Justice

Being labeled a gangster could land you in prison longer, even if you're a regular criminal

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The handcuffs of a suspected member of the Broadway Gangster Crips street gang is seen while being interviewed by a law enforcement officer after he was arrested in Los Angeles on June 17, 2014.

The handcuffs of a suspected member of the Broadway Gangster Crips street gang is seen while being interviewed by a law enforcement officer after he was arrested in Los Angeles on June 17, 2014.

Credit:

Jonathan Alcorn/Reuters

Here's a term I hadn't encountered before today: "gang enhancement."

It refers to a law passed in response to the gang violence in Los Angeles back in the 1980s. Gang enhancement allows prosecutors to stiffen the sentence for certain types of crimes. But they have to prove the crime was committed by a gang member — or on behalf of a street gang.

But figuring out who's a gang member, and who isn't, is actually a difficult endeavor.

"You know, you might be 'associating' with a gang member, but he might be your brother, or he might be the kid you went to first grade with or the kid who lives next door," says Daniel Alarcón, who wrote a story about gang enhancement for the New York Times Magazine. "I think it's an incredibly complicated issue. And I think that law enforcement has a really difficult task trying to separate who is and who isn't a gang member, but they don't always get it right."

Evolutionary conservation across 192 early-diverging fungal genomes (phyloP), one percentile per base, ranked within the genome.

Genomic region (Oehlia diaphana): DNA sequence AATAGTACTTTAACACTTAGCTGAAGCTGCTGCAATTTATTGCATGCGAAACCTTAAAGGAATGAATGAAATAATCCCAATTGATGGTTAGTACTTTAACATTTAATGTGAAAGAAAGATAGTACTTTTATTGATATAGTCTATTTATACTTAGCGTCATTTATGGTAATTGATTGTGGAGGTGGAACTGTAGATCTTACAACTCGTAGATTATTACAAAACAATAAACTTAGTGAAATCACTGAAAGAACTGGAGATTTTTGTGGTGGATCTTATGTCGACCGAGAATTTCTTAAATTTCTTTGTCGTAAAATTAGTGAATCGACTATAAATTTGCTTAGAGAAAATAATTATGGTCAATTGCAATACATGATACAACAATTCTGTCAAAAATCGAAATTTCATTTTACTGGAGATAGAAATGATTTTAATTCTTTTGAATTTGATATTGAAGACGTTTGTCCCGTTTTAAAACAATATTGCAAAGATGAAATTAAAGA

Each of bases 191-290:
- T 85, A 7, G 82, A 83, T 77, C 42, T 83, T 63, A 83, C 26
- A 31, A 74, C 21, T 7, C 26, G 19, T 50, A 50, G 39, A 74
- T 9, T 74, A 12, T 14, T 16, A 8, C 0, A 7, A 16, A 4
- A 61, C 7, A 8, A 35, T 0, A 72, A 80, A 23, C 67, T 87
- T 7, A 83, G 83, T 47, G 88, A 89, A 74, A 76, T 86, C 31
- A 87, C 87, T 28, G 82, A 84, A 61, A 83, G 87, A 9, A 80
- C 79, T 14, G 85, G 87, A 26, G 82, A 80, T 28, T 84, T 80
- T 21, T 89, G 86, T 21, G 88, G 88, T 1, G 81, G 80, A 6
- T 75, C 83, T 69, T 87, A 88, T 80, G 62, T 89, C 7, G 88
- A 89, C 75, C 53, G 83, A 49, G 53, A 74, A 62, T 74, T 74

Alarcón says the problems some people have with the laws are in the enforcement. Some think the laws are used in in a manor that can be seen as discriminatory. "Ninety percent of the people in California prisons right now — with gang enhancement — are black or Latino. And only three percent are white."

Many see the numbers as unbalanced and believe that prosecutors choose to use the gang enhancement law selectively.

But it all gets back to a word: gang. We've seen it used to describe Latino and black prison gangs, drug runners or bikers.

"It's one of those words that is like, 'I know it when I see it,'" he says. "The problem is, in a court of law, those suppositions are not part of the system that we purport to have in the United States."

But Alarcón says it's tough to get past our own bias. He went to court and looked at men charged with being gang members. To him, they looked like gang members.

"I think I learned how easy it is to make these suppositions without getting to know more intimately the people who are labeled this way," he says. "It's a perfectly human response. The problem is that it's not the way our criminal justice system should work."

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